Why Are Lagos's Waterfront Communities Being Destroyed?

Lagos shanty town
Children paddle boats to their Makoko shanty home in Lagos, Nigeria, on August 30, 2012. The governor of Lagos state has acted on its pledge to demolish the state's waterfront settlements, saying that they are a public safety concern. PIUS UTOMI EKPEI/AFP/Getty

Living on the waterfront comes naturally to residents in Lagos, Nigeria's most populous city.

The city's name was given to it by Portuguese explorers and translates from Portuguese as "lakes," a reference to the water sources surrounding the port city.

But now, the city's waterfront settlements have become a point of conflict. Activists have blamed police and government authorities for demolitions and fires in the waterfront community of Otodo Gbame in the past week, which have allegedly left tens of thousands of people homeless and resulted in several casualties.

So what exactly is going on on the waterfront in Lagos?

What happened?

In the early hours of Wednesday morning, several fires were started in the Otodo Gbame community, an informal settlement located in the Lekki area of Lagos. The identity of the firestarters has not been confirmed, but when police arrived on the scene, they allegedly aided the spread of the fire and stopped residents from attempting to put out the fires, according to activist group Justice & Empowerment Initiatives Nigeria (JEI).

After a police inspection Wednesday during which the community was sealed off, residents told the JEI that police returned the following night with a bulldozer and began destroying more of the structures.

A spokesman for the Lagos police force told Reuters Thursday that officers had made several arrests for starting fires, but denied the JEI's claims that police had destroyed buildings. A police statement Thursday, cited by Amnesty International, said that the state's urban development ministry would "move in to demolish the remaining shanties and clear the rubble caused by the inferno."

Speaking to Newsweek Monday, JEI co-founder Andrew Maki says that police officers remain in the community, harassing people and forcing them to leave. "At this point, nearly every structure in the entire community has been razed to the ground," says Maki.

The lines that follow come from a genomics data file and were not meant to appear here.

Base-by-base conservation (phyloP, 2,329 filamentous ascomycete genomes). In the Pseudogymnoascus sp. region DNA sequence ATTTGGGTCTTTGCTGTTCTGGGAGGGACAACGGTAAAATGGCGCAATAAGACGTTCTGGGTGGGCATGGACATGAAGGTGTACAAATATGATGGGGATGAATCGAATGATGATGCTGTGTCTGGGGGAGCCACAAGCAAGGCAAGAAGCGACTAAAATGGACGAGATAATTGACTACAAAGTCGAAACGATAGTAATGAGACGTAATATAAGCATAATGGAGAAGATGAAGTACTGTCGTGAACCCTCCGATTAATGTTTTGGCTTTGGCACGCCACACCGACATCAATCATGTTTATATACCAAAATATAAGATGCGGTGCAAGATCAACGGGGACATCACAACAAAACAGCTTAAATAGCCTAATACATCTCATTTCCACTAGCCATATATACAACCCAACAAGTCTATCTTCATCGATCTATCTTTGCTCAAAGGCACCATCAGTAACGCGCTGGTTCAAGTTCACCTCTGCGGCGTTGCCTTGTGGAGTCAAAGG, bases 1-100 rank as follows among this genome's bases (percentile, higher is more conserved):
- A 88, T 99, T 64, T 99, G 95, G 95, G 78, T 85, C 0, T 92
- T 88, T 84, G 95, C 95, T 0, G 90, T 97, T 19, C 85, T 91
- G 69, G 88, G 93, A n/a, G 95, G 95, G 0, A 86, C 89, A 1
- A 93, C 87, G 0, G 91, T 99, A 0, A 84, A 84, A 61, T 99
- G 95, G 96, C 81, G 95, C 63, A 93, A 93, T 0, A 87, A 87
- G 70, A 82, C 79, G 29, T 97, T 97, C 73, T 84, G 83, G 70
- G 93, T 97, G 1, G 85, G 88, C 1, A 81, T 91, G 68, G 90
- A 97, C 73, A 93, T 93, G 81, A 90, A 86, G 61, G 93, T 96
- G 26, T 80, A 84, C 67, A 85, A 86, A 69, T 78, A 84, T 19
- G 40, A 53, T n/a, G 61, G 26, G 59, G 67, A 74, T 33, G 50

Lagos governor
Akinwunmi Ambode, now the governor of Lagos state, gestures after voting in gubernatorial elections in Lagos, Nigeria, on April 11, 2015. Ambode seems determined to press ahead with demolitions of waterfront settlements in Lagos. PIUS UTOMI EKPEI/AFP/Getty

Why are the evictions happening?

Lagos State Governor Akinwunmi Ambode announced on October 9 that he intended to demolish all shanties and slums along the city's creeks and waterways. Ambode issued a seven-day ultimatum for people living in illegal slums to evacuate, citing issues of health and public safety, including kidnappings.

"We will not allow a few sets of people who come into Lagos illegally, then stay on our waterfront and use it as an opportunity to kidnap our people," said Ambode, according to Nigerian newspaper Punch.

Owners of illegal structures along the water ways have been given a seven-day ultimatum to vacate. pic.twitter.com/eLO7GdjdIh

— Akinwunmi Ambode (@AkinwunmiAmbode) October 9, 2016

With a population estimated at more than 20 million, Lagos is one of the biggest cities in Africa. Ambode has said that the state government intends to build an additional 187,5000 houses in the next five years to reduce the significant housing deficit, estimated to be around 2.5 million across the state.

Following protests from residents, the Lagos State Commissioner for Information and Strategy, Steve Ayorinde, said the authorities planned to press ahead with the demolitions. Ayorinde characterized the residents of the waterfront communities as "miscreants, street urchins, kidnappers, touts, street traders and hawkers" and said the government intended to crack down on the construction of illegal settlements.

But the plans hit a stumbling block on November 7, when a high court in Lagos ordered the government to suspend its plans to demolish the waterfront communities in response to a petition from residents. Yet despite the court order, it appears that the state authorities have pressed ahead with its plans.

Where are the residents going?

Otodo Gbame is a fishing settlement, and the majority of residents belonging to an ethnic minority called the Egun. Maki says that another organization, the Nigerian Slum and Informal Settlement Federation, has estimated those displaced from Otodo Gbame as around 30,000, and says that the majority of the almost 2,500 homes and businesses have been destroyed.

"People are fleeing into the water," says Maki. "It was a forced eviction without any legal notice to the community in advance, no announcement that we're coming to your community to evict you, no emergency relief provided, no alternative accommodation, no compensation for property lost."

Amnesty International has also called on the state authorities to provide alternative accommodation for the people evicted, saying that many of them had been left homeless.